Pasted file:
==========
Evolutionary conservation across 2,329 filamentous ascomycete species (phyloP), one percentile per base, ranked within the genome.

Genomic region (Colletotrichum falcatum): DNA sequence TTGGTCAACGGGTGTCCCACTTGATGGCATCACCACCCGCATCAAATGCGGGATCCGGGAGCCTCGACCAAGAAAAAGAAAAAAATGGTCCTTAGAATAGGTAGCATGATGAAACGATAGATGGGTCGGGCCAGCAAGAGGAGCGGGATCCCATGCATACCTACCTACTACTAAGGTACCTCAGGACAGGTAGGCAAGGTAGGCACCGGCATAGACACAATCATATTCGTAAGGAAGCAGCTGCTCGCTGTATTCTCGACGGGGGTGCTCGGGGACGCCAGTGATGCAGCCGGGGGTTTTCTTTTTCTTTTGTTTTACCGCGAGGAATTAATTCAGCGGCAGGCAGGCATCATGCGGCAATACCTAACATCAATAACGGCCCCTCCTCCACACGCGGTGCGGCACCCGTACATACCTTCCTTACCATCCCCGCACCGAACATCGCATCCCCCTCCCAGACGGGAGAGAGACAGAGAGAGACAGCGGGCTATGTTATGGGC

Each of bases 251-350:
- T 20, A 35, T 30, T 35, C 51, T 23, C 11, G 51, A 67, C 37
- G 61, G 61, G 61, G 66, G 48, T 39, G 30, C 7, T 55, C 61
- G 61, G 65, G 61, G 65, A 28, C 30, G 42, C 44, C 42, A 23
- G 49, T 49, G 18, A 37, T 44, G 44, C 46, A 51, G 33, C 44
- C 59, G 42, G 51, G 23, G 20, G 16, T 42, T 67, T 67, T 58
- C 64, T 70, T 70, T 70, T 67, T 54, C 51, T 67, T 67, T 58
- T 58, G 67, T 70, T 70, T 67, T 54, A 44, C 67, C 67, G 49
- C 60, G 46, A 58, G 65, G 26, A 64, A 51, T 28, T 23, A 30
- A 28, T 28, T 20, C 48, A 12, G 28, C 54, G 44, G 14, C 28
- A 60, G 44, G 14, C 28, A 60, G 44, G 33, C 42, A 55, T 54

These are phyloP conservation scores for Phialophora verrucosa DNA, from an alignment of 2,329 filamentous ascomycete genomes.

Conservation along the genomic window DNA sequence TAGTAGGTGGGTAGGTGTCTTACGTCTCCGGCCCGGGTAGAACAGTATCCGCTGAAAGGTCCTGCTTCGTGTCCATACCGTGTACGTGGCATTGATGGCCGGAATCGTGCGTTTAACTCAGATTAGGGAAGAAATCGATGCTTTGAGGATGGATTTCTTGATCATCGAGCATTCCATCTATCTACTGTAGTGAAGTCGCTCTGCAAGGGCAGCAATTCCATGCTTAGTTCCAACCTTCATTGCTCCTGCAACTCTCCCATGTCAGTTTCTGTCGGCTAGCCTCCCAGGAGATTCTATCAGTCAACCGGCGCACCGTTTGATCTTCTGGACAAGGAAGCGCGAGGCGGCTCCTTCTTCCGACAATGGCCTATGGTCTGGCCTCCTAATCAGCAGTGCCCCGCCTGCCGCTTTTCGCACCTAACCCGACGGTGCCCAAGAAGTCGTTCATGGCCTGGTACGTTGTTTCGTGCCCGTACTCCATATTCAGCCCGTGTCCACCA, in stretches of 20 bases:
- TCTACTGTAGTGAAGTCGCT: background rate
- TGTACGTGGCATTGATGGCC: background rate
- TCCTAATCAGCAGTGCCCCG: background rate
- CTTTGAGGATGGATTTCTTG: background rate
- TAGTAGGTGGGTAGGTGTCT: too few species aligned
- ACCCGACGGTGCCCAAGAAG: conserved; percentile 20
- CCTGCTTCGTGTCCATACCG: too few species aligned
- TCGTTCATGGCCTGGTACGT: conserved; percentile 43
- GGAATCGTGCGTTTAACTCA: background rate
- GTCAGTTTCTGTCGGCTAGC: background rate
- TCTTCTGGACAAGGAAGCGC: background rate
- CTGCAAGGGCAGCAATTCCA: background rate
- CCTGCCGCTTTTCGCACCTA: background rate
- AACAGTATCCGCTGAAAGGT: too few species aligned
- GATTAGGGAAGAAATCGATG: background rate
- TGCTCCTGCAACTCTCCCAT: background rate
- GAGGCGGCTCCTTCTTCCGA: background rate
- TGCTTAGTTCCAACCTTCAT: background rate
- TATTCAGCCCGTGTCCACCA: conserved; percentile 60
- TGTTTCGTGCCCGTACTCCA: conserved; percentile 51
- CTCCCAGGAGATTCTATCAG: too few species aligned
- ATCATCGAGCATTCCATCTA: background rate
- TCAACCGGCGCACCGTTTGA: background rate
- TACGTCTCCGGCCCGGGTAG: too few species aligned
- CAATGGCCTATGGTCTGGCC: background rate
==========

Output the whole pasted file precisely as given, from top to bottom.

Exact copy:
Evolutionary conservation across 2,329 filamentous ascomycete species (phyloP), one percentile per base, ranked within the genome.

Genomic region (Colletotrichum falcatum): DNA sequence TTGGTCAACGGGTGTCCCACTTGATGGCATCACCACCCGCATCAAATGCGGGATCCGGGAGCCTCGACCAAGAAAAAGAAAAAAATGGTCCTTAGAATAGGTAGCATGATGAAACGATAGATGGGTCGGGCCAGCAAGAGGAGCGGGATCCCATGCATACCTACCTACTACTAAGGTACCTCAGGACAGGTAGGCAAGGTAGGCACCGGCATAGACACAATCATATTCGTAAGGAAGCAGCTGCTCGCTGTATTCTCGACGGGGGTGCTCGGGGACGCCAGTGATGCAGCCGGGGGTTTTCTTTTTCTTTTGTTTTACCGCGAGGAATTAATTCAGCGGCAGGCAGGCATCATGCGGCAATACCTAACATCAATAACGGCCCCTCCTCCACACGCGGTGCGGCACCCGTACATACCTTCCTTACCATCCCCGCACCGAACATCGCATCCCCCTCCCAGACGGGAGAGAGACAGAGAGAGACAGCGGGCTATGTTATGGGC

Each of bases 251-350:
- T 20, A 35, T 30, T 35, C 51, T 23, C 11, G 51, A 67, C 37
- G 61, G 61, G 61, G 66, G 48, T 39, G 30, C 7, T 55, C 61
- G 61, G 65, G 61, G 65, A 28, C 30, G 42, C 44, C 42, A 23
- G 49, T 49, G 18, A 37, T 44, G 44, C 46, A 51, G 33, C 44
- C 59, G 42, G 51, G 23, G 20, G 16, T 42, T 67, T 67, T 58
- C 64, T 70, T 70, T 70, T 67, T 54, C 51, T 67, T 67, T 58
- T 58, G 67, T 70, T 70, T 67, T 54, A 44, C 67, C 67, G 49
- C 60, G 46, A 58, G 65, G 26, A 64, A 51, T 28, T 23, A 30
- A 28, T 28, T 20, C 48, A 12, G 28, C 54, G 44, G 14, C 28
- A 60, G 44, G 14, C 28, A 60, G 44, G 33, C 42, A 55, T 54

These are phyloP conservation scores for Phialophora verrucosa DNA, from an alignment of 2,329 filamentous ascomycete genomes.

Conservation along the genomic window DNA sequence TAGTAGGTGGGTAGGTGTCTTACGTCTCCGGCCCGGGTAGAACAGTATCCGCTGAAAGGTCCTGCTTCGTGTCCATACCGTGTACGTGGCATTGATGGCCGGAATCGTGCGTTTAACTCAGATTAGGGAAGAAATCGATGCTTTGAGGATGGATTTCTTGATCATCGAGCATTCCATCTATCTACTGTAGTGAAGTCGCTCTGCAAGGGCAGCAATTCCATGCTTAGTTCCAACCTTCATTGCTCCTGCAACTCTCCCATGTCAGTTTCTGTCGGCTAGCCTCCCAGGAGATTCTATCAGTCAACCGGCGCACCGTTTGATCTTCTGGACAAGGAAGCGCGAGGCGGCTCCTTCTTCCGACAATGGCCTATGGTCTGGCCTCCTAATCAGCAGTGCCCCGCCTGCCGCTTTTCGCACCTAACCCGACGGTGCCCAAGAAGTCGTTCATGGCCTGGTACGTTGTTTCGTGCCCGTACTCCATATTCAGCCCGTGTCCACCA, in stretches of 20 bases:
- TCTACTGTAGTGAAGTCGCT: background rate
- TGTACGTGGCATTGATGGCC: background rate
- TCCTAATCAGCAGTGCCCCG: background rate
- CTTTGAGGATGGATTTCTTG: background rate
- TAGTAGGTGGGTAGGTGTCT: too few species aligned
- ACCCGACGGTGCCCAAGAAG: conserved; percentile 20
- CCTGCTTCGTGTCCATACCG: too few species aligned
- TCGTTCATGGCCTGGTACGT: conserved; percentile 43
- GGAATCGTGCGTTTAACTCA: background rate
- GTCAGTTTCTGTCGGCTAGC: background rate
- TCTTCTGGACAAGGAAGCGC: background rate
- CTGCAAGGGCAGCAATTCCA: background rate
- CCTGCCGCTTTTCGCACCTA: background rate
- AACAGTATCCGCTGAAAGGT: too few species aligned
- GATTAGGGAAGAAATCGATG: background rate
- TGCTCCTGCAACTCTCCCAT: background rate
- GAGGCGGCTCCTTCTTCCGA: background rate
- TGCTTAGTTCCAACCTTCAT: background rate
- TATTCAGCCCGTGTCCACCA: conserved; percentile 60
- TGTTTCGTGCCCGTACTCCA: conserved; percentile 51
- CTCCCAGGAGATTCTATCAG: too few species aligned
- ATCATCGAGCATTCCATCTA: background rate
- TCAACCGGCGCACCGTTTGA: background rate
- TACGTCTCCGGCCCGGGTAG: too few species aligned
- CAATGGCCTATGGTCTGGCC: background rate